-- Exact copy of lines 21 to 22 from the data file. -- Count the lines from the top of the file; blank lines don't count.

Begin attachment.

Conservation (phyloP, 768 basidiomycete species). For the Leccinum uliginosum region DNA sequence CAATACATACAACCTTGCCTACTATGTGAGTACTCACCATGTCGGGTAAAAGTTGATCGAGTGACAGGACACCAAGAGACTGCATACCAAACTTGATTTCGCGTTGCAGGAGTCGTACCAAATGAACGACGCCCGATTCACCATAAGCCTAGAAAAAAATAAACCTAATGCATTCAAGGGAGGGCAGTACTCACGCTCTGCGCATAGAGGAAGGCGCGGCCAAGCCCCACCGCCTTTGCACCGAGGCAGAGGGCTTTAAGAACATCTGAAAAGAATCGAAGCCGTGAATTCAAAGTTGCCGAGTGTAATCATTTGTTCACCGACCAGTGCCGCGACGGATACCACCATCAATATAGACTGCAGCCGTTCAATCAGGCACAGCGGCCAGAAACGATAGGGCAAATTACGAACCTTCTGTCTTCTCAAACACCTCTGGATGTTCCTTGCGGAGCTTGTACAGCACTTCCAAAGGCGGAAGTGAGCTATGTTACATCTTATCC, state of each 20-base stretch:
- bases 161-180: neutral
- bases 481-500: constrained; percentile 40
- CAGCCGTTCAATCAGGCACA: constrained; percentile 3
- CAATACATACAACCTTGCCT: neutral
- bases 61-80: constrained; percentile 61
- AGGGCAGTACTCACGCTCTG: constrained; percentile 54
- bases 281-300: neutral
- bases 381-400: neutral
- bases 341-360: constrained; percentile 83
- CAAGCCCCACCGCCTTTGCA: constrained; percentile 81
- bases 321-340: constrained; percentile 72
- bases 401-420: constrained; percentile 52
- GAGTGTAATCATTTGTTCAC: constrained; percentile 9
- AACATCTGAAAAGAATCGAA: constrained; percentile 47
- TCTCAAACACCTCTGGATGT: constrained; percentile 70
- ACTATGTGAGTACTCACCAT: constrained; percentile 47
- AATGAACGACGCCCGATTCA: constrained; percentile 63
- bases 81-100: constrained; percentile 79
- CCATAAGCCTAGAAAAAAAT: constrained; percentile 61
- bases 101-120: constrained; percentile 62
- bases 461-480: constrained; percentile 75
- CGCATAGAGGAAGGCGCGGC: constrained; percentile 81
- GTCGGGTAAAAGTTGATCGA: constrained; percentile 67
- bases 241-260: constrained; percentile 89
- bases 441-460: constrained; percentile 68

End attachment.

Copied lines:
- bases 101-120: constrained; percentile 62
- bases 461-480: constrained; percentile 75